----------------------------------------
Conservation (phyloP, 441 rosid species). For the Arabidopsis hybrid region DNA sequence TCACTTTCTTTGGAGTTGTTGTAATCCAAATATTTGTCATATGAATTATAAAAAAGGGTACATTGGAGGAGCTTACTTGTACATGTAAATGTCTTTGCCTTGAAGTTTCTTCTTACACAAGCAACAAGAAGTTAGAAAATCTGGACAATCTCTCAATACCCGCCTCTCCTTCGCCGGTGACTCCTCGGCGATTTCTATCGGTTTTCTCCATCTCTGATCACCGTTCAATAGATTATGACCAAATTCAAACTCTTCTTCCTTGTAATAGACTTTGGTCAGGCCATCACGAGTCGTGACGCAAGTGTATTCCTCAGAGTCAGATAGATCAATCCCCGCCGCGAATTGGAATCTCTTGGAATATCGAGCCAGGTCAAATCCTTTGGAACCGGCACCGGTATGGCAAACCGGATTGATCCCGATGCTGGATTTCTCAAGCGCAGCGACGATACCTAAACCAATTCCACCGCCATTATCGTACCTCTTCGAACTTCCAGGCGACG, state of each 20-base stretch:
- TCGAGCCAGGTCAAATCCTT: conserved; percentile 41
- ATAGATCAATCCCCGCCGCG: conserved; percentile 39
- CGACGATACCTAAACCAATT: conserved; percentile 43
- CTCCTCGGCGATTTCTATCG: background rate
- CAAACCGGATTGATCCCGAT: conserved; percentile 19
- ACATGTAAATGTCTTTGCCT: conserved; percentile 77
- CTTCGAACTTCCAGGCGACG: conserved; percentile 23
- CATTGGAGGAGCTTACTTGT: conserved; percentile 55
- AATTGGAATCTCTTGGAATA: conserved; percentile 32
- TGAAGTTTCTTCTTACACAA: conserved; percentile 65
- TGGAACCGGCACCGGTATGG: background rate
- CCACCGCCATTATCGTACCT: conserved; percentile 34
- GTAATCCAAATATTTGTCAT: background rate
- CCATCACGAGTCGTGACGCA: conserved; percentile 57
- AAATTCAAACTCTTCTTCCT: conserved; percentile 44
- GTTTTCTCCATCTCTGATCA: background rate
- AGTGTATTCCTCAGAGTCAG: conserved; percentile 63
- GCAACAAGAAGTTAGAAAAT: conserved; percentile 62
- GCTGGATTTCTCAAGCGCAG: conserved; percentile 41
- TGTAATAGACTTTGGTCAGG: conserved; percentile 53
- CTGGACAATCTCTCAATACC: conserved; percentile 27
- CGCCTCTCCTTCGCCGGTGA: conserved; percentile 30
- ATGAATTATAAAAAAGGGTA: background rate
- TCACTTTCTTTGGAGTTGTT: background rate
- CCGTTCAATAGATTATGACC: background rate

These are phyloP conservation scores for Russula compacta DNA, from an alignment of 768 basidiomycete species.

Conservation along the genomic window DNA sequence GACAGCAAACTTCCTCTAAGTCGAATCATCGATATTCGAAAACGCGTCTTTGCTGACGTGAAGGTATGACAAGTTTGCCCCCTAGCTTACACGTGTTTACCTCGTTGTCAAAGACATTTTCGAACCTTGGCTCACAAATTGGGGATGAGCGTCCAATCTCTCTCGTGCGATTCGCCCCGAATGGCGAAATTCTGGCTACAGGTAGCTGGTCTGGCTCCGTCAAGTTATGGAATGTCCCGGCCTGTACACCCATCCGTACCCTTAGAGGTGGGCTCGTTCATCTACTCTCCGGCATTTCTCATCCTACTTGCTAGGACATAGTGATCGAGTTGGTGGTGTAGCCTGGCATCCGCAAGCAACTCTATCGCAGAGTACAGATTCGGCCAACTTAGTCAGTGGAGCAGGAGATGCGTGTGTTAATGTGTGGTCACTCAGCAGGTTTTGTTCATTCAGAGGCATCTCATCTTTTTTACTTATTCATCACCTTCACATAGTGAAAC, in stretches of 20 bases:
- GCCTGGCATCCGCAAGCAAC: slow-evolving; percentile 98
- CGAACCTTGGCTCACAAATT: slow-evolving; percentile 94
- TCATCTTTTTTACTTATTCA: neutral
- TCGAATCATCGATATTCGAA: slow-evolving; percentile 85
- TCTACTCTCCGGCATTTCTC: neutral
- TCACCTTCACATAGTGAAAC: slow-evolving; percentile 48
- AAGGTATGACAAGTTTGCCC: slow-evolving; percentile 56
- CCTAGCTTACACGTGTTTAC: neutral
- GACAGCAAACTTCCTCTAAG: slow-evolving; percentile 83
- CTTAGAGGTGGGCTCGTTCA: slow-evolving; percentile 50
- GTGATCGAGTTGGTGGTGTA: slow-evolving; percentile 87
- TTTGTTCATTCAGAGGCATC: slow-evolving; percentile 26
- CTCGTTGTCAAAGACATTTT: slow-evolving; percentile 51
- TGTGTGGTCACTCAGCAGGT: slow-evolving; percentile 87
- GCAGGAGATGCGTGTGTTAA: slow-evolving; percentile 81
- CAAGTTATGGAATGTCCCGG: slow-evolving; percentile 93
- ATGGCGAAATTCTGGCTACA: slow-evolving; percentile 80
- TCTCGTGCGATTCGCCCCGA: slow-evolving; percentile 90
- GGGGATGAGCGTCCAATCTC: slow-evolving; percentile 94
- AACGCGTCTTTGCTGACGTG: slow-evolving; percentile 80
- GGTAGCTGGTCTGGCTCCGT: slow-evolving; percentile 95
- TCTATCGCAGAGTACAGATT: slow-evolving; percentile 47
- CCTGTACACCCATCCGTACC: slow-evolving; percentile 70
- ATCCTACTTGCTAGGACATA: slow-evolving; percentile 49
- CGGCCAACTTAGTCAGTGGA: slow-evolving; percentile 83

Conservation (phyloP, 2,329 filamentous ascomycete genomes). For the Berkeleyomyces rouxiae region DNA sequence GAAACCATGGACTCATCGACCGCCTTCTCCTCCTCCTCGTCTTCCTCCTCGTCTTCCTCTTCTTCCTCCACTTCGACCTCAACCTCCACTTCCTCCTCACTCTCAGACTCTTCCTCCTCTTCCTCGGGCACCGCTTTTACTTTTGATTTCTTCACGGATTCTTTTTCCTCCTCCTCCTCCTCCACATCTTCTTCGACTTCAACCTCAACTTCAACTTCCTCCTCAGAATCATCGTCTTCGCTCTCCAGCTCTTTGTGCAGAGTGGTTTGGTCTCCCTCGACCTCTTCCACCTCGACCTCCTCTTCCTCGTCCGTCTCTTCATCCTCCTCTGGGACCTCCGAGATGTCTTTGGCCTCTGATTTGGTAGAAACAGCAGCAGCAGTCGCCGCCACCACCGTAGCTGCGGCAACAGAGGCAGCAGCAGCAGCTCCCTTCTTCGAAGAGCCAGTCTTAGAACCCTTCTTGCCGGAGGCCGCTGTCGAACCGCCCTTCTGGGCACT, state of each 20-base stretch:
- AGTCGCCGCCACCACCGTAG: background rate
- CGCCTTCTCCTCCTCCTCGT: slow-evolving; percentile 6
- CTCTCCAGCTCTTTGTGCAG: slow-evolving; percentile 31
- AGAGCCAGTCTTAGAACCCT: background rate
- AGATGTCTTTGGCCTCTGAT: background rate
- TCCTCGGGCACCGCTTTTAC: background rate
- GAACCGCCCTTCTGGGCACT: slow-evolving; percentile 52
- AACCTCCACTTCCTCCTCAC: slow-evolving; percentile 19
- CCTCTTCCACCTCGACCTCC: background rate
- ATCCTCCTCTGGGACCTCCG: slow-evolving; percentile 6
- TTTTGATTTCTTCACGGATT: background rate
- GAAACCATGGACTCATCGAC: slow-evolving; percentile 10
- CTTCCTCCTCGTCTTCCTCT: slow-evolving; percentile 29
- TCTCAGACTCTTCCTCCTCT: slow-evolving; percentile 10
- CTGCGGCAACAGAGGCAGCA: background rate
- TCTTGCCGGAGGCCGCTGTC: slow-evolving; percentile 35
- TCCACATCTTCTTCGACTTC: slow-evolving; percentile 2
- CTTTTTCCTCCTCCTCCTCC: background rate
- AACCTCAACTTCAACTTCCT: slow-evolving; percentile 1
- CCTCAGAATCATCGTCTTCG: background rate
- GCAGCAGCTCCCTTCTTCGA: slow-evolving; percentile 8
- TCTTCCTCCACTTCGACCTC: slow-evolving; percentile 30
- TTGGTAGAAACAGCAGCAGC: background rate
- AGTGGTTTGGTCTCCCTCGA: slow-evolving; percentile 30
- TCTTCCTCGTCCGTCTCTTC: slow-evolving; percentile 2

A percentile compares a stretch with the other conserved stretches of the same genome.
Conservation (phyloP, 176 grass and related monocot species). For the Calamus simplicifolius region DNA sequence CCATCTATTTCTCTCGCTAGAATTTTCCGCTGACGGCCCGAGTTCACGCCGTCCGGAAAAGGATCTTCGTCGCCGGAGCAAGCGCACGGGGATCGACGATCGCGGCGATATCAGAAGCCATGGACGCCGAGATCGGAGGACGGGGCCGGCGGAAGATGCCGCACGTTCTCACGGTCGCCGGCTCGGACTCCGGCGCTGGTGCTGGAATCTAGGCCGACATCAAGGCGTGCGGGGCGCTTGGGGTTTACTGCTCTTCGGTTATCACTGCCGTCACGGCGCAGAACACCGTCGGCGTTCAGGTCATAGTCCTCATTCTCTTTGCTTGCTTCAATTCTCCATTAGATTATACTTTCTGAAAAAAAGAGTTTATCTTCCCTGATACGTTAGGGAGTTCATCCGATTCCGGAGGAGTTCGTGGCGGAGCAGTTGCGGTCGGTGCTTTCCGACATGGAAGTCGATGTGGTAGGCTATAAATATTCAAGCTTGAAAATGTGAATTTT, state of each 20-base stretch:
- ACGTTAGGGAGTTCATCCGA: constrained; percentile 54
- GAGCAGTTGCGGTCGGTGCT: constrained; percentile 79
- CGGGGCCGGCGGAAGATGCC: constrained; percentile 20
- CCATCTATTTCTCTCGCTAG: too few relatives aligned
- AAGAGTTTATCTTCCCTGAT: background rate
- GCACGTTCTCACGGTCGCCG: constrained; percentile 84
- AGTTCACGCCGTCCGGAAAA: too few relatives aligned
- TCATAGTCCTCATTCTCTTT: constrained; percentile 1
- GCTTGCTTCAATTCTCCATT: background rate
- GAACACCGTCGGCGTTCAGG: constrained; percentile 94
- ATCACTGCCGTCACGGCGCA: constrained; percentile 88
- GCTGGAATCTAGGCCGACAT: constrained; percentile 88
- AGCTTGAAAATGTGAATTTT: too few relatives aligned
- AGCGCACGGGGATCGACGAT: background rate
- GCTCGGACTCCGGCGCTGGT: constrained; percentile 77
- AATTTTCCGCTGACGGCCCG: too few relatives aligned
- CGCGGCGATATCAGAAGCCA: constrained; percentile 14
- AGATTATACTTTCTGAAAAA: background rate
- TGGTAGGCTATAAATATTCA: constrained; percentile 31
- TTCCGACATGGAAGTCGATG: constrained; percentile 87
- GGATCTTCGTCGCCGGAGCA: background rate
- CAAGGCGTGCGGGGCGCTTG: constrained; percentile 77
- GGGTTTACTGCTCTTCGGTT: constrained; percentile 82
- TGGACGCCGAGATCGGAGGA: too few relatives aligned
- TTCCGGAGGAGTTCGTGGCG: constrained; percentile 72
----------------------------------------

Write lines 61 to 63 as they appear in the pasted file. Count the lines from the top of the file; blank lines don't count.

- GAACCGCCCTTCTGGGCACT: slow-evolving; percentile 52
- AACCTCCACTTCCTCCTCAC: slow-evolving; percentile 19
- CCTCTTCCACCTCGACCTCC: background rate